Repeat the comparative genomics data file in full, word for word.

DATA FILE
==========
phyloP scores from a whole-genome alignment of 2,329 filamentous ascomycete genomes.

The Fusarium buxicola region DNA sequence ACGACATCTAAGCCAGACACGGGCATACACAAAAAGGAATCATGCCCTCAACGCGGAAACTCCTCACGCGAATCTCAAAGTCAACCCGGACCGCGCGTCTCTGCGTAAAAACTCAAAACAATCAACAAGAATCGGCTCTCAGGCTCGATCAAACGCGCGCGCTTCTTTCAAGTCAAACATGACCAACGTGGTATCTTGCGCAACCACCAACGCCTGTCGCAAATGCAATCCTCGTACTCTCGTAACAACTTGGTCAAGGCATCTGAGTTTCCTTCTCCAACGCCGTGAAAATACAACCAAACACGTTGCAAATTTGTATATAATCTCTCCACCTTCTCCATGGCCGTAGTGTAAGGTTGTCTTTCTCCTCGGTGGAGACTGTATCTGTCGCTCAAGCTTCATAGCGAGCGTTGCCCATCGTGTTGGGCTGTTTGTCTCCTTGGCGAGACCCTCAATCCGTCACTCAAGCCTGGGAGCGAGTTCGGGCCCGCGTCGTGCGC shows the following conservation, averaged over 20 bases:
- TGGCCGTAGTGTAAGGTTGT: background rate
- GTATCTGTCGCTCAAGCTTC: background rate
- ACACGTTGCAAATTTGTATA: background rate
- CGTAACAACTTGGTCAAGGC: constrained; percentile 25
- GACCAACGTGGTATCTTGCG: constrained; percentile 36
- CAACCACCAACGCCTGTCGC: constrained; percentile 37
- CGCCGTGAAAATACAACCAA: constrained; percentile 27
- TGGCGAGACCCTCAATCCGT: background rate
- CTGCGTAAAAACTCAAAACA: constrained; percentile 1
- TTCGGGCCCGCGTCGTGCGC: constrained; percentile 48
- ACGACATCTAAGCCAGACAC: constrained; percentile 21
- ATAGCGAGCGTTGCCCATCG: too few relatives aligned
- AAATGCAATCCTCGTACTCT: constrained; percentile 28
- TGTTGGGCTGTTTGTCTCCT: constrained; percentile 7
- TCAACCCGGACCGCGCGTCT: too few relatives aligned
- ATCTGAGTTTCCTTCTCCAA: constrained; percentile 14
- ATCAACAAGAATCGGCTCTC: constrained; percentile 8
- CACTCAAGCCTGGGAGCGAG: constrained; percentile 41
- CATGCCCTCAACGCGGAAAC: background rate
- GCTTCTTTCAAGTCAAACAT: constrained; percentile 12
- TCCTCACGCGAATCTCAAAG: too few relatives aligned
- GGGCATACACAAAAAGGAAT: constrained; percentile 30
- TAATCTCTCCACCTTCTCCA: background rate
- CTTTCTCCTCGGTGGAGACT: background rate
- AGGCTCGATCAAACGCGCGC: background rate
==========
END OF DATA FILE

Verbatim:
phyloP scores from a whole-genome alignment of 2,329 filamentous ascomycete genomes.

The Fusarium buxicola region DNA sequence ACGACATCTAAGCCAGACACGGGCATACACAAAAAGGAATCATGCCCTCAACGCGGAAACTCCTCACGCGAATCTCAAAGTCAACCCGGACCGCGCGTCTCTGCGTAAAAACTCAAAACAATCAACAAGAATCGGCTCTCAGGCTCGATCAAACGCGCGCGCTTCTTTCAAGTCAAACATGACCAACGTGGTATCTTGCGCAACCACCAACGCCTGTCGCAAATGCAATCCTCGTACTCTCGTAACAACTTGGTCAAGGCATCTGAGTTTCCTTCTCCAACGCCGTGAAAATACAACCAAACACGTTGCAAATTTGTATATAATCTCTCCACCTTCTCCATGGCCGTAGTGTAAGGTTGTCTTTCTCCTCGGTGGAGACTGTATCTGTCGCTCAAGCTTCATAGCGAGCGTTGCCCATCGTGTTGGGCTGTTTGTCTCCTTGGCGAGACCCTCAATCCGTCACTCAAGCCTGGGAGCGAGTTCGGGCCCGCGTCGTGCGC shows the following conservation, averaged over 20 bases:
- TGGCCGTAGTGTAAGGTTGT: background rate
- GTATCTGTCGCTCAAGCTTC: background rate
- ACACGTTGCAAATTTGTATA: background rate
- CGTAACAACTTGGTCAAGGC: constrained; percentile 25
- GACCAACGTGGTATCTTGCG: constrained; percentile 36
- CAACCACCAACGCCTGTCGC: constrained; percentile 37
- CGCCGTGAAAATACAACCAA: constrained; percentile 27
- TGGCGAGACCCTCAATCCGT: background rate
- CTGCGTAAAAACTCAAAACA: constrained; percentile 1
- TTCGGGCCCGCGTCGTGCGC: constrained; percentile 48
- ACGACATCTAAGCCAGACAC: constrained; percentile 21
- ATAGCGAGCGTTGCCCATCG: too few relatives aligned
- AAATGCAATCCTCGTACTCT: constrained; percentile 28
- TGTTGGGCTGTTTGTCTCCT: constrained; percentile 7
- TCAACCCGGACCGCGCGTCT: too few relatives aligned
- ATCTGAGTTTCCTTCTCCAA: constrained; percentile 14
- ATCAACAAGAATCGGCTCTC: constrained; percentile 8
- CACTCAAGCCTGGGAGCGAG: constrained; percentile 41
- CATGCCCTCAACGCGGAAAC: background rate
- GCTTCTTTCAAGTCAAACAT: constrained; percentile 12
- TCCTCACGCGAATCTCAAAG: too few relatives aligned
- GGGCATACACAAAAAGGAAT: constrained; percentile 30
- TAATCTCTCCACCTTCTCCA: background rate
- CTTTCTCCTCGGTGGAGACT: background rate
- AGGCTCGATCAAACGCGCGC: background rate